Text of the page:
1. A simple measure of a people’s appetite for change is the rhythm at which leadership changes hands at the summit. Since gaining independence around 1960 the Federal Republic of Nigeria has experimented with Nnamdi Azikiwe, Generals Ironsi, Sani Abacha, Yakubu Gowon, Murtala Mohammed, Matthew Olusegun Obansanjo, Shehu Shagari, Ibrahim Badamasi Babaginda, Abdusalam Abubakar, Amaru Musa Yar’Adua, Goodluck Jonathan and currently Muhammadu Buhari. Over the same interval France has had Georges Pompidou, Valerie Giscard d’Estaing, François Mitterand, Jacques Chirac, Nicolas Sarcozy, François Hollande and now Emmanuel Macron. In Cameroon, over that stretch of time the nation hashad Alhaji Ahmadou Ahidjo (the man who left his imprimatur of 5-year development plans) and Paul Biya whose own pet

    • project is the 25-year “Emergence-2035”. This gives an average presidential mandate (duration) of Nigeria (4 years), France (9 years) and Cameroon (28 years). Can this provide a rough measure of the peoples’ appetite for change?

      Tonight’s end-of-year speech may change things for the Golden Triangle, perhaps?

  2. Power tends to corrupt, and absolute power corrupts absolutely. Great men are almost always bad men….

  3. History is the arbiter of controversy, the monarch of all she surveys.
    Universal History is … not a burden on the memory but an illumination of the soul.
    There is not a more perilous or immoral habit of mind than the sanctifying of success. [said of Oliver Cromwell
    The strong man with the dagger is followed by the weak man with the sponge.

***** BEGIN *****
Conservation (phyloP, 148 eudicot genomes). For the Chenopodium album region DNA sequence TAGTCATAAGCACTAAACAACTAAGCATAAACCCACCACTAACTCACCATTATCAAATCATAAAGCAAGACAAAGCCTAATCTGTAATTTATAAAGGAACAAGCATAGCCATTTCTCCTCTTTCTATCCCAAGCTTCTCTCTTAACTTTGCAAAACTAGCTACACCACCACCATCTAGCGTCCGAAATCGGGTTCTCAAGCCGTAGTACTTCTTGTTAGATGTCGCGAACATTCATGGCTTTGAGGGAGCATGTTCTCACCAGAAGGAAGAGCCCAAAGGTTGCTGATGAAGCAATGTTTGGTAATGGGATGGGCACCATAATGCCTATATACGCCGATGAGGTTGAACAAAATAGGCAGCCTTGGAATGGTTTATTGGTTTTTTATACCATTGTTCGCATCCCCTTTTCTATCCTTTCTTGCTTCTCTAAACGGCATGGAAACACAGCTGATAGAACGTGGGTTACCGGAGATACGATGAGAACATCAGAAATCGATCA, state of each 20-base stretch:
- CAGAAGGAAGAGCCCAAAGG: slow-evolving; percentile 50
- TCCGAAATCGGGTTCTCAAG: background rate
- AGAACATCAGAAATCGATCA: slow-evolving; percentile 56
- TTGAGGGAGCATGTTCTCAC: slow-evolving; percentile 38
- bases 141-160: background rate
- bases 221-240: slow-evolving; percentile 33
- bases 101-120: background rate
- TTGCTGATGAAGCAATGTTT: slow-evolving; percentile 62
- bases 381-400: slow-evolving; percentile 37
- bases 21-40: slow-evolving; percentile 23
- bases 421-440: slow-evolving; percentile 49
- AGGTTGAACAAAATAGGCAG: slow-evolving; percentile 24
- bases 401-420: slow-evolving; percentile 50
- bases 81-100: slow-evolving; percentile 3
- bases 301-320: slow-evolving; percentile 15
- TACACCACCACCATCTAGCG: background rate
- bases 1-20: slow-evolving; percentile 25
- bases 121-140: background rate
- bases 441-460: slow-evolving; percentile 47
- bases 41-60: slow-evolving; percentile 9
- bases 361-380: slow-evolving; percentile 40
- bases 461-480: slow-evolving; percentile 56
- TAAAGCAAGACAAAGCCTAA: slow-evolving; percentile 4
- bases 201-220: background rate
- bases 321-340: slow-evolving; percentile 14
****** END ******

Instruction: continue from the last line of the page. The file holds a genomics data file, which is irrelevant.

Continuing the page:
The science of politics is the one science that is deposited by the streams of history, like the grains of gold in the sand of a river; and the knowledge of the past, the record of truths revealed by experience, is eminently practical, as an instrument of action and a power that goes to making the future.Save for the wild force of Nature, nothing moves in this world that is not Greek in its origin.Liberty is not the power

  4. we had a leader here in Africa in the name of Thomas Sankara!. was just 33years old when he took power and ruled just for 4 years and we all know his records even up till today 39 years after his brutal murder.I know and belief for this our very rich continent to really enjoy her full potentials for the benefit of her people who are the poorest in the world we need leaders like Thomas Sankara.Leaders who can dare to invent and pursue a new future for thier people.Happy 2018 to all!

  5. sorry 30 years after his murdered.

  6. Blood of Jesus

    Paul Biya wants to be king of Cameroun.Unfortunately for him he has no legacy except brutality and the murder of more than 20 000 Cameroonians in cold blood.